7/30 Book Review: Shattered: Inside Hillary Clinton’s Doomed Campaign


[Welcome to day 7 of my 30/30 blog event. Catch up on the details.]

Shattered: Inside Hillary Clinton’s Doomed Campaign
Amie Parnes & Jonathan Allen
Non-fiction (contemporary politics)

Summary via publisher

It was never supposed to be this close. And of course she was supposed to win. How Hillary Clinton lost the 2016 election to Donald Trump is the tragic story of a sure thing gone off the rails. For every Comey revelation or hindsight acknowledgment about the electorate, no explanation of defeat can begin with anything other than the core problem of Hillary’s campaign–the candidate herself.

Through deep access to insiders from the top to the bottom of the campaign, political writers Jonathan Allen and Amie Parnes have reconstructed the key decisions and unseized opportunities, the well-intentioned misfires and the hidden thorns that turned a winnable contest into a devastating loss. Drawing on the authors’ deep knowledge of Hillary from their previous book, the acclaimed biography HRC, Shattered will offer an object lesson in how Hillary herself made victory an uphill battle, how her difficulty articulating a vision irreparably hobbled her impact with voters, and how the campaign failed to internalize the lessons of populist fury from the hard-fought primary against Bernie Sanders.

Moving blow-by-blow from the campaign’s difficult birth through the bewildering terror of election night, Shattered tells an unforgettable story with urgent lessons both political and personal, filled with revelations that will change the way readers understand just what happened to America on November 8, 2016.

Do I care about politics?

Not much. They’re contentious and I don’t like talking about them and I don’t usually like dwelling on them. So why would I read this book? Because I think Hillary Clinton is a fascinating person. Because I work in marketing and campaigning is just really extreme marketing. Because it sounded interesting.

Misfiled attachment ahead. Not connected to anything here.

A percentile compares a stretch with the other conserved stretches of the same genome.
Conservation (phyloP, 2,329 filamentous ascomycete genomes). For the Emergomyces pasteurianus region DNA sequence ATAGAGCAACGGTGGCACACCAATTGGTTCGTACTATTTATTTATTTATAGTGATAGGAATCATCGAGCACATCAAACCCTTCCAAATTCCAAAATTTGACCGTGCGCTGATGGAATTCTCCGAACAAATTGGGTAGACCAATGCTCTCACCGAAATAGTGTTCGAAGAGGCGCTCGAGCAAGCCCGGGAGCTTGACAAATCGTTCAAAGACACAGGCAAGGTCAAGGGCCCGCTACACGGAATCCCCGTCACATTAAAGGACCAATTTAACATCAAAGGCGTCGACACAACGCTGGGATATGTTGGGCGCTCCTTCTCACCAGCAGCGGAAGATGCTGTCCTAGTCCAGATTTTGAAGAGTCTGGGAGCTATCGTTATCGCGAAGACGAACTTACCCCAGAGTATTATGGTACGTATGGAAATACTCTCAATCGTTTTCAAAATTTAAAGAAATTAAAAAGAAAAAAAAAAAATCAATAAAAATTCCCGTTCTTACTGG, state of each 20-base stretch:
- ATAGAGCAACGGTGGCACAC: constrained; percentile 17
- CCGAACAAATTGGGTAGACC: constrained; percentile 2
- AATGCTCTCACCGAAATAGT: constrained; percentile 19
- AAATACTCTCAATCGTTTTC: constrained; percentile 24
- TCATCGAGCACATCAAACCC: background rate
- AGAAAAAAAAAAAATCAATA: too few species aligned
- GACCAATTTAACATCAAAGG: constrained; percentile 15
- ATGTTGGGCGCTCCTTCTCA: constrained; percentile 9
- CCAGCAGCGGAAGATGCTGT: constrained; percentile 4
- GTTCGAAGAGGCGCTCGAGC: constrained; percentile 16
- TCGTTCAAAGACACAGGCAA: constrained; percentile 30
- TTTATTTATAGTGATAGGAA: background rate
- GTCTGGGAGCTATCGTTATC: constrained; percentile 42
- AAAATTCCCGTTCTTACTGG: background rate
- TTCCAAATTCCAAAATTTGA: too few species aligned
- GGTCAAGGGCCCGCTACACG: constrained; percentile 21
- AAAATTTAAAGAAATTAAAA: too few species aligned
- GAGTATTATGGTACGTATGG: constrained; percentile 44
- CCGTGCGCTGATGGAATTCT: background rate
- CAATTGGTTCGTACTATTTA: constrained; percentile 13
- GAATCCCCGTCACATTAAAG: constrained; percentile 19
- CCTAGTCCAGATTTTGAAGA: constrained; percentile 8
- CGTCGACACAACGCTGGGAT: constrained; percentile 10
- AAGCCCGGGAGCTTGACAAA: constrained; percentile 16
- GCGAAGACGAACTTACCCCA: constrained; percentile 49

I’ve shared articles before that analyze Clinton and how her personality hinders her in the political arena. As a woman whose personality isn’t especially helpful, I sympathize with that. Unfortunately, Shattered doesn’t explore that element of Hillary much as I would like.

What went wrong?

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5/30: NetGalley Reviews


I meant to post this yesterday, but I jumped straight from BookCon into work Monday morning and I was overwhelmed! I’ve posted several shorter reviews for NetGalley books, so here’s a little grouping.

How to Make a French Family
This is a wonderful story of adjusting to change, trying new things, and developing family. The recipes sound delicious and don’t take up too much of the book. If you’re not a food person, you can enjoy the story without missing much at all. The author balances the book perfectly, showing just enough of her family and her feelings to draw you in, but not exposing too much private information or dwelling too long on the hard things. She manages to convey depth of negative feelings with wallowing, which is a pretty remarkable feat for a memoir.

It’s All Absolutely Fine
It’s All Absolutely Fine feels like a great commiseration session with someone who is going through hard things like the hard things in your life. Ruby is honest about her struggles without being Continue reading

1/30 Book Review: And I Darken


andidarken

(Did you miss the 30/30 announcement?)

And I Darken

Kiersten White

YA Historical Fiction(ish)

Apparently this is a gender-bent Vlad the Impaler retelling. I just grabbed the ebook from my library on a whim and had no idea until after I finished. Although I did wonder about the Dracul family name!

Not having a clue what was going on did not hinder my enjoyment of this tale one bit.

Plot Stuff

Lada is a fierce girl burdened with a sensitive younger brother (Radu) and a father who doesn’t notice her. Follow Lada and Radu through the complex politics of the Ottoman Empire and (equally complex) growing up.

(As I’ve noted before, I don’t like much detail in synopses.)

What I Loved

Complex Characterization

Lada and Radu, in particular, are written with exquisite care. Lada is a fierce and wonderful girl/woman, but White doesn’t neglect softer feelings as well. Lada does care about people in her own way. I’m particularly fond of her response to Radu–she flip flops between despising him and being fiercely protective, just the way most older siblings do. Authors seldom balance their “strong female characters” in a way that I can tolerate, much less admire, so I really, really appreciated Lada. Continue reading

Unpopular book opinion: Excerpts/Previews


Have you noticed the trend recently of authors and publishers releasing excerpts/previews/sneak peaks? They’ll market them as huge news! or a giveaway! or even a pre-order bonus. When I go to book conferences, many authors give them away at their signing tables.